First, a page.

Graduation 2016: 5 Tips to Get an 'A' in IT Security

Graduation 2016: 5 Tips to Get an 'A' in IT Security
Implement Employee Guidelines for Web and Computer Use
Accept Shadow IT
Be Aware of the Expanding Perimeter
Leverage Multifactor Authentication
Adapt Data-Loss Monitoring and Analysis to the Cloud Generation
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Graduation 2016: 5 Tips to Get an 'A' in IT Security

Here are tips for firms seeking to support employees' technology choices while mitigating security risks. Security education is a key part of these guidelines.

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Implement Employee Guidelines for Web and Computer Use

Many organizations like to give their employees the freedom to use the platforms and tools they are most comfortable with, including operating systems, applications and devices. However, the more freedom organizations give employees, the more vulnerable the IT infrastructure is to a breach. To prevent breaches, guidelines should be put in place to help regulate employee computer and Internet use. These policies can vary company-to-company, but it's important to implement across-the-board standards to reduce risk.

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Accept Shadow IT

Employees today, especially new grads, are accustomed to using all sorts of technology to collaborate and increase efficiency. It's unreasonable to expect them to stop using solutions like Dropbox or Google Drive, but it is important to be prepared and to adopt solutions that can monitor and control how popular cloud applications are employed.

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Be Aware of the Expanding Perimeter

While Millennials may not yet be well-versed in security threats, they are up-to-speed on the latest trendy devices and wearables. In today's complex business environment, the number of devices employees are using continues to increase tenfold and the growing number of unprotected endpoints can often make IT security feel like a frenzied game of whack-a-mole. As the security perimeter continues to expand into a world of new devices, networks and applications, companies need to think about a more holistic approach to their security strategy in order to enable effective threat detection and response in a cloud generation.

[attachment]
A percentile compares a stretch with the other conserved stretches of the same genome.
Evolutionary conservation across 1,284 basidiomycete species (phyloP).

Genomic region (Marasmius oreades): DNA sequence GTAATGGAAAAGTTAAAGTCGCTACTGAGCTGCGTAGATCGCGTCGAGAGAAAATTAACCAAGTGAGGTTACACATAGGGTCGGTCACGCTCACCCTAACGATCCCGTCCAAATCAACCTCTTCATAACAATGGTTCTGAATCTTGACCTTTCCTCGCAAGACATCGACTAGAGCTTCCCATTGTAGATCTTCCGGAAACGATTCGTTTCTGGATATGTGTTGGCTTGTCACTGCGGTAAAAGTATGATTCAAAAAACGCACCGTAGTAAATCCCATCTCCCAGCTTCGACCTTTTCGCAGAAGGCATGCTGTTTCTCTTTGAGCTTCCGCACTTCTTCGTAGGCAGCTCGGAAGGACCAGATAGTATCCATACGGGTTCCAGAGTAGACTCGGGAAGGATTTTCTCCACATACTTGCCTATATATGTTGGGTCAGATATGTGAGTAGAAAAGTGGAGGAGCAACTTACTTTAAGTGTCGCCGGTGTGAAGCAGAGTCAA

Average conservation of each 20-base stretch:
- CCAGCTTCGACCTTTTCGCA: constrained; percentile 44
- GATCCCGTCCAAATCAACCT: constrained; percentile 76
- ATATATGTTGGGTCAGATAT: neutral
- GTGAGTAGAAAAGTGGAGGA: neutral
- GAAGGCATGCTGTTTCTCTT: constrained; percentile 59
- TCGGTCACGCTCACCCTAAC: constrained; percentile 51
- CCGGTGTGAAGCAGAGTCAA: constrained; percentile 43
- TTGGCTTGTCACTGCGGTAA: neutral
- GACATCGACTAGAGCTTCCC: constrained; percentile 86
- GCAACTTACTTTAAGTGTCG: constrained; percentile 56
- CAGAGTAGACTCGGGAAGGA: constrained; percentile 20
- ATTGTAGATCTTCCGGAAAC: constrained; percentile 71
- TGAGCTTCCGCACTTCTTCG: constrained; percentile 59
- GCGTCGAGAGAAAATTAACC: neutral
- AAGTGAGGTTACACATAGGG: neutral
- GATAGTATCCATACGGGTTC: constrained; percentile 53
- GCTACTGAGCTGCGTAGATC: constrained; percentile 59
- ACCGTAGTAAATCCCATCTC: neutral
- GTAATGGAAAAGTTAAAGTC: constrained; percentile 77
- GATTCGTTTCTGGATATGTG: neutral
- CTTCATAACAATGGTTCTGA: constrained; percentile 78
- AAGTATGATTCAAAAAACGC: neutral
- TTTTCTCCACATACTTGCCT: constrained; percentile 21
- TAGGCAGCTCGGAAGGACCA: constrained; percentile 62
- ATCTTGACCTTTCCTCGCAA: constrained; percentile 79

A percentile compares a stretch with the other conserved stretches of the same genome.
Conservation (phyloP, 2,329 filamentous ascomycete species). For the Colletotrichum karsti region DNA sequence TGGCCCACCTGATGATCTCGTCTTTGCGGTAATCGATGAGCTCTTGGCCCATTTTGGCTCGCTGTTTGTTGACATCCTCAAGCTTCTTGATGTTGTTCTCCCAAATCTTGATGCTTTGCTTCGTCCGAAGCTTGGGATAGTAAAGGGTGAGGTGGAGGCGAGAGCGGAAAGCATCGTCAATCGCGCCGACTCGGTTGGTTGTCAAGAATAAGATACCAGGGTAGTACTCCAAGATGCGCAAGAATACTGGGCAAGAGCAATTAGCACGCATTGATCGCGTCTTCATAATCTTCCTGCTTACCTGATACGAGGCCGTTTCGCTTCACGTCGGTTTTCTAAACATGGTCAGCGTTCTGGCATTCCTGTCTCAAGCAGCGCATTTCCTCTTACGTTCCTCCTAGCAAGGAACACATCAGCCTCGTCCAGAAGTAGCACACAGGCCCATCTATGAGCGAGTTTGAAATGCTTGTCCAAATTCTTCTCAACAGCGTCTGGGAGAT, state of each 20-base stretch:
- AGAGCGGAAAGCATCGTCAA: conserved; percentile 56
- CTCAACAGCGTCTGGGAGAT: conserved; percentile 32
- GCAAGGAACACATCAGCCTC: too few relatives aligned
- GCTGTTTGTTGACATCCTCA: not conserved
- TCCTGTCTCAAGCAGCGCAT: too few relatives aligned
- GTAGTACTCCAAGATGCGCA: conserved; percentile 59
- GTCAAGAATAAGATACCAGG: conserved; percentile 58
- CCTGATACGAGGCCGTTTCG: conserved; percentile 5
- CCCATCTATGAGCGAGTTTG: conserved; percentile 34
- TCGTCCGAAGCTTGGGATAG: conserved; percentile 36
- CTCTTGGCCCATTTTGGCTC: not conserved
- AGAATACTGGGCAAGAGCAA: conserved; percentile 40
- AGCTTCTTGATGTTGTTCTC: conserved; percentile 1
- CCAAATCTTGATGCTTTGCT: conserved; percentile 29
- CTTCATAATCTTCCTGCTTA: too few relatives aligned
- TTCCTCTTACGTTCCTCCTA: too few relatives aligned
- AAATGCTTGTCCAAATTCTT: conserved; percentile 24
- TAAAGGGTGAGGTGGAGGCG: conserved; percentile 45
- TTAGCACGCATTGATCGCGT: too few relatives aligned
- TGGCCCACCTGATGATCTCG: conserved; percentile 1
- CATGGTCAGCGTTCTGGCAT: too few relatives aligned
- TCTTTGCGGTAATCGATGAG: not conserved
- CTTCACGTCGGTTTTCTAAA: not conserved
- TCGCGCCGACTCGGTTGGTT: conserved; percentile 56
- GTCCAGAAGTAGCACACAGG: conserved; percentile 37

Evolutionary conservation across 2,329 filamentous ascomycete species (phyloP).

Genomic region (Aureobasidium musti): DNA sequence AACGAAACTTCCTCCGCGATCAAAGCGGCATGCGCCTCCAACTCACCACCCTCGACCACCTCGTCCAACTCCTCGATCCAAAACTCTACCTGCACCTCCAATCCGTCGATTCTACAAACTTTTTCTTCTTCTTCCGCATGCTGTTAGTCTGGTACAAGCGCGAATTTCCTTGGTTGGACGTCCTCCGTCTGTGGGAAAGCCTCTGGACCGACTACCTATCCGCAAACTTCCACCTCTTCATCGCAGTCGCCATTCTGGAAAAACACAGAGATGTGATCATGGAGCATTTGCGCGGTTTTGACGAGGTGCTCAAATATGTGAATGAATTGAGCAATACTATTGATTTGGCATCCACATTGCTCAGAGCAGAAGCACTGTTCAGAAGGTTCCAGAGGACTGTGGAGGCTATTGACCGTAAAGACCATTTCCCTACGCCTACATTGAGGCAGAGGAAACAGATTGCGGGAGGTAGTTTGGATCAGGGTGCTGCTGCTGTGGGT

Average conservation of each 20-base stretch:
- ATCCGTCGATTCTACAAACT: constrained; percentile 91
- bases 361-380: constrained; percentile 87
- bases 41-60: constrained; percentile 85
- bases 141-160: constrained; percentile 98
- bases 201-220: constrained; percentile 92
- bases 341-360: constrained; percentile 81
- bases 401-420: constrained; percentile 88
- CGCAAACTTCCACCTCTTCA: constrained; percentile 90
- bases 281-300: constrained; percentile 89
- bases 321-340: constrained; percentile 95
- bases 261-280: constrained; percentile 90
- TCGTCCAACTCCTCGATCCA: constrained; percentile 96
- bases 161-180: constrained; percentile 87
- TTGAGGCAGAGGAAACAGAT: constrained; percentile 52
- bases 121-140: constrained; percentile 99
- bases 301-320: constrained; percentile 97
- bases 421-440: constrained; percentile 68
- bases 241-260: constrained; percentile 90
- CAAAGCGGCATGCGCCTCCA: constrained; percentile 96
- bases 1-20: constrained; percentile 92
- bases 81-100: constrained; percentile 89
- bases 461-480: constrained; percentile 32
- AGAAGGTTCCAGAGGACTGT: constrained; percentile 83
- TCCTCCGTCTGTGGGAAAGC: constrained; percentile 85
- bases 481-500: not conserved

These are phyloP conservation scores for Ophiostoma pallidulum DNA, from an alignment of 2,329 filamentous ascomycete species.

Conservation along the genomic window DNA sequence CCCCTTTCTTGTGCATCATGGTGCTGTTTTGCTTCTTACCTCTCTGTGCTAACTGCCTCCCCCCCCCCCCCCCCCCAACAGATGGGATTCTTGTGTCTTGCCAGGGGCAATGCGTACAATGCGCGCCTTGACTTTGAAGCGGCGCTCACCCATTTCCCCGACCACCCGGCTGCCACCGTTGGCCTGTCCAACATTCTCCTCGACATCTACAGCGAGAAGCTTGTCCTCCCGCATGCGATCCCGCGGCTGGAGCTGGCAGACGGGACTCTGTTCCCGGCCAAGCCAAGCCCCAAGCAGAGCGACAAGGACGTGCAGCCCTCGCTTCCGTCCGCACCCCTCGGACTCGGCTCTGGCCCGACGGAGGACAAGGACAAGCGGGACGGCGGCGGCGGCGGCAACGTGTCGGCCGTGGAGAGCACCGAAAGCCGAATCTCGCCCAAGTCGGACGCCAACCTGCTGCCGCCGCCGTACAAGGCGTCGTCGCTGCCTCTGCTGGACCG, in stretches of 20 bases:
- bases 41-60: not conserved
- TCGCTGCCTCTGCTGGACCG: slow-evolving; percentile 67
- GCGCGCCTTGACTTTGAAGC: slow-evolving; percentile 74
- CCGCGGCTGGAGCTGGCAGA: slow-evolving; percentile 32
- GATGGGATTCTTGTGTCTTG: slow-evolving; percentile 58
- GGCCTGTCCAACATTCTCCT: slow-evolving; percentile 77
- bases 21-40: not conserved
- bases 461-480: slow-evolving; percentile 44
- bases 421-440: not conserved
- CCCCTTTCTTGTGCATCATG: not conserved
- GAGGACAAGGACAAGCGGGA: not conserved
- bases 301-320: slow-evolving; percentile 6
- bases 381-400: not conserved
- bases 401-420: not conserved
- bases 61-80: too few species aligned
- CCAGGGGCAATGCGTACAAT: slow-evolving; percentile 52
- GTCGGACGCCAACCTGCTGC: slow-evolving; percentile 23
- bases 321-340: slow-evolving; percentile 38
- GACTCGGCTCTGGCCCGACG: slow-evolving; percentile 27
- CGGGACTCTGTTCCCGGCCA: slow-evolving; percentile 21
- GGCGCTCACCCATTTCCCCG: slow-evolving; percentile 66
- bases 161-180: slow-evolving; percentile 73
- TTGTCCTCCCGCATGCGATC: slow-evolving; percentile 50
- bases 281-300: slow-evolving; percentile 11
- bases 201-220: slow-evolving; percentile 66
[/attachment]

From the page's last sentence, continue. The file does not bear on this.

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Leverage Multifactor Authentication

Beyond monitoring cloud apps, organizations need to implement multifactor authentication (MFA) to eliminate the risk of hijacked credentials. This allows for extra layers of protection for companies by setting up security measures that tighten employee access, requiring a password, security token and biometrics to prove your identity. This is particularly important as the organization adopts cloud applications; the reason is that stolen credentials are one of the most common mechanisms for data theft. Using MFA is fast becoming a popular practice for cloud apps, such as Office 365, Salesforce.com and ServiceNow.

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Adapt Data-Loss Monitoring and Analysis to the Cloud Generation

While prevention is critical to a strong security education, it's also essential that companies recognize breaches can't always be avoided. When a breach does occur, most companies have traditional incident-response systems and processes they hope will identify the information that was exposed. However, in today's generation of cloud apps and services, organizations must also understand the impact of incidents when third-party cloud applications and services are involved. This will require a clear understanding of the language in the agreements with their cloud providers as well as appropriate technologies that provide a proper level of visibility and control over data in these cloud applications and services.

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